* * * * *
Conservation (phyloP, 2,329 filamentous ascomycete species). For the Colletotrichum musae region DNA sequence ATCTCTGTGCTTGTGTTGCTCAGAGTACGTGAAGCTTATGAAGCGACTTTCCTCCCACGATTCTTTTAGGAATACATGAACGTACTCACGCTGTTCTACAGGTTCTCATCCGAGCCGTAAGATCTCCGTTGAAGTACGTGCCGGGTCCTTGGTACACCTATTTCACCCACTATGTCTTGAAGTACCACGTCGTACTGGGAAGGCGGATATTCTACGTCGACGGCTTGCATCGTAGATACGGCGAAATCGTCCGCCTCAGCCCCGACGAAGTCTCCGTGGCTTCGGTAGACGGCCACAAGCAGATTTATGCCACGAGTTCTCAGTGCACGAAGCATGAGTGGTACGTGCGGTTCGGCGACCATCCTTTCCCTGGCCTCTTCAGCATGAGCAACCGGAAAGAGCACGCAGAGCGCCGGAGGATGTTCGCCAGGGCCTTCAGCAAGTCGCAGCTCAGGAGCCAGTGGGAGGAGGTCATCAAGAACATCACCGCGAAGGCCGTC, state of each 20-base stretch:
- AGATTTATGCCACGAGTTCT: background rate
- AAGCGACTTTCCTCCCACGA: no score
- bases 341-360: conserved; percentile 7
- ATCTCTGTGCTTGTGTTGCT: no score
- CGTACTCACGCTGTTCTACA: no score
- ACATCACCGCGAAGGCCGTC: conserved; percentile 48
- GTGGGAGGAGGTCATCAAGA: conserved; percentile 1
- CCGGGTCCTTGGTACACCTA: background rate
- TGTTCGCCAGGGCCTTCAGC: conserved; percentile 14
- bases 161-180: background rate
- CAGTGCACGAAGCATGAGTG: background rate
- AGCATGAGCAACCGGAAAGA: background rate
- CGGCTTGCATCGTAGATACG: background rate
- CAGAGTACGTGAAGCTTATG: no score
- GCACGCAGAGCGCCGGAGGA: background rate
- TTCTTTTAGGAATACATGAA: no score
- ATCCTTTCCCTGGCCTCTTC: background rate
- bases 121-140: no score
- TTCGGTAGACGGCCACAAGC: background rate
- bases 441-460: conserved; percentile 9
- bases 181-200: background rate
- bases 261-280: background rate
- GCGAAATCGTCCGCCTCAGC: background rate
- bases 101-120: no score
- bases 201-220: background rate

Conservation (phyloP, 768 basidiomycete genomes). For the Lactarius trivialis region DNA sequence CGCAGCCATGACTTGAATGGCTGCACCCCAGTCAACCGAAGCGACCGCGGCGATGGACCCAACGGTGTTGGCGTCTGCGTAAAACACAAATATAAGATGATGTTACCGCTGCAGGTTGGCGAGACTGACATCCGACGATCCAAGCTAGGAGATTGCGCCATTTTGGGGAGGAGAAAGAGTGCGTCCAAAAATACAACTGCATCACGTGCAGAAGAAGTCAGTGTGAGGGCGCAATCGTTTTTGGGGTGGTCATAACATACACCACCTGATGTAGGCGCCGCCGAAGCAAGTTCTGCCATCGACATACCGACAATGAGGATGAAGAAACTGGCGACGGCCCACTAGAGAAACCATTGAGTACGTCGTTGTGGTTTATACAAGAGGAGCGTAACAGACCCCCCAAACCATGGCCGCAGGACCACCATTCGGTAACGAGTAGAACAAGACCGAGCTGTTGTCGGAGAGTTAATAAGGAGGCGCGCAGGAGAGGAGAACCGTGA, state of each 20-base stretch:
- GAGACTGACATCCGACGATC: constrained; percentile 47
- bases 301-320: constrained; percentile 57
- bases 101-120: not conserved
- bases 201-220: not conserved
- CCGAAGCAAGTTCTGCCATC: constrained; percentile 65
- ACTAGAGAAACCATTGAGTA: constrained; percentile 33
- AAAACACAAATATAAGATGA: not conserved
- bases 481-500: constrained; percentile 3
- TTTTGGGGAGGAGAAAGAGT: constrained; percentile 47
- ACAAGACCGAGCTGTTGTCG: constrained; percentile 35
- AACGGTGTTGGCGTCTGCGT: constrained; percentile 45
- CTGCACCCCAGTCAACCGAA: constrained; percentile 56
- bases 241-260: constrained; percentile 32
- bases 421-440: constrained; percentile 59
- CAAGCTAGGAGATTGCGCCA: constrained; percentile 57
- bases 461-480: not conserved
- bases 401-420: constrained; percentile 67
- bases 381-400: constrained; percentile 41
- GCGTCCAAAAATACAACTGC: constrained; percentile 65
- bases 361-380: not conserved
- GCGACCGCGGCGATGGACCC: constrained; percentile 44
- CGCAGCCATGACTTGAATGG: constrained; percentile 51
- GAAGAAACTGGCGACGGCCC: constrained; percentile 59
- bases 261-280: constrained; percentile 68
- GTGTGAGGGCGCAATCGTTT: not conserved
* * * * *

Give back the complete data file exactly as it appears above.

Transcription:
Conservation (phyloP, 2,329 filamentous ascomycete species). For the Colletotrichum musae region DNA sequence ATCTCTGTGCTTGTGTTGCTCAGAGTACGTGAAGCTTATGAAGCGACTTTCCTCCCACGATTCTTTTAGGAATACATGAACGTACTCACGCTGTTCTACAGGTTCTCATCCGAGCCGTAAGATCTCCGTTGAAGTACGTGCCGGGTCCTTGGTACACCTATTTCACCCACTATGTCTTGAAGTACCACGTCGTACTGGGAAGGCGGATATTCTACGTCGACGGCTTGCATCGTAGATACGGCGAAATCGTCCGCCTCAGCCCCGACGAAGTCTCCGTGGCTTCGGTAGACGGCCACAAGCAGATTTATGCCACGAGTTCTCAGTGCACGAAGCATGAGTGGTACGTGCGGTTCGGCGACCATCCTTTCCCTGGCCTCTTCAGCATGAGCAACCGGAAAGAGCACGCAGAGCGCCGGAGGATGTTCGCCAGGGCCTTCAGCAAGTCGCAGCTCAGGAGCCAGTGGGAGGAGGTCATCAAGAACATCACCGCGAAGGCCGTC, state of each 20-base stretch:
- AGATTTATGCCACGAGTTCT: background rate
- AAGCGACTTTCCTCCCACGA: no score
- bases 341-360: conserved; percentile 7
- ATCTCTGTGCTTGTGTTGCT: no score
- CGTACTCACGCTGTTCTACA: no score
- ACATCACCGCGAAGGCCGTC: conserved; percentile 48
- GTGGGAGGAGGTCATCAAGA: conserved; percentile 1
- CCGGGTCCTTGGTACACCTA: background rate
- TGTTCGCCAGGGCCTTCAGC: conserved; percentile 14
- bases 161-180: background rate
- CAGTGCACGAAGCATGAGTG: background rate
- AGCATGAGCAACCGGAAAGA: background rate
- CGGCTTGCATCGTAGATACG: background rate
- CAGAGTACGTGAAGCTTATG: no score
- GCACGCAGAGCGCCGGAGGA: background rate
- TTCTTTTAGGAATACATGAA: no score
- ATCCTTTCCCTGGCCTCTTC: background rate
- bases 121-140: no score
- TTCGGTAGACGGCCACAAGC: background rate
- bases 441-460: conserved; percentile 9
- bases 181-200: background rate
- bases 261-280: background rate
- GCGAAATCGTCCGCCTCAGC: background rate
- bases 101-120: no score
- bases 201-220: background rate

Conservation (phyloP, 768 basidiomycete genomes). For the Lactarius trivialis region DNA sequence CGCAGCCATGACTTGAATGGCTGCACCCCAGTCAACCGAAGCGACCGCGGCGATGGACCCAACGGTGTTGGCGTCTGCGTAAAACACAAATATAAGATGATGTTACCGCTGCAGGTTGGCGAGACTGACATCCGACGATCCAAGCTAGGAGATTGCGCCATTTTGGGGAGGAGAAAGAGTGCGTCCAAAAATACAACTGCATCACGTGCAGAAGAAGTCAGTGTGAGGGCGCAATCGTTTTTGGGGTGGTCATAACATACACCACCTGATGTAGGCGCCGCCGAAGCAAGTTCTGCCATCGACATACCGACAATGAGGATGAAGAAACTGGCGACGGCCCACTAGAGAAACCATTGAGTACGTCGTTGTGGTTTATACAAGAGGAGCGTAACAGACCCCCCAAACCATGGCCGCAGGACCACCATTCGGTAACGAGTAGAACAAGACCGAGCTGTTGTCGGAGAGTTAATAAGGAGGCGCGCAGGAGAGGAGAACCGTGA, state of each 20-base stretch:
- GAGACTGACATCCGACGATC: constrained; percentile 47
- bases 301-320: constrained; percentile 57
- bases 101-120: not conserved
- bases 201-220: not conserved
- CCGAAGCAAGTTCTGCCATC: constrained; percentile 65
- ACTAGAGAAACCATTGAGTA: constrained; percentile 33
- AAAACACAAATATAAGATGA: not conserved
- bases 481-500: constrained; percentile 3
- TTTTGGGGAGGAGAAAGAGT: constrained; percentile 47
- ACAAGACCGAGCTGTTGTCG: constrained; percentile 35
- AACGGTGTTGGCGTCTGCGT: constrained; percentile 45
- CTGCACCCCAGTCAACCGAA: constrained; percentile 56
- bases 241-260: constrained; percentile 32
- bases 421-440: constrained; percentile 59
- CAAGCTAGGAGATTGCGCCA: constrained; percentile 57
- bases 461-480: not conserved
- bases 401-420: constrained; percentile 67
- bases 381-400: constrained; percentile 41
- GCGTCCAAAAATACAACTGC: constrained; percentile 65
- bases 361-380: not conserved
- GCGACCGCGGCGATGGACCC: constrained; percentile 44
- CGCAGCCATGACTTGAATGG: constrained; percentile 51
- GAAGAAACTGGCGACGGCCC: constrained; percentile 59
- bases 261-280: constrained; percentile 68
- GTGTGAGGGCGCAATCGTTT: not conserved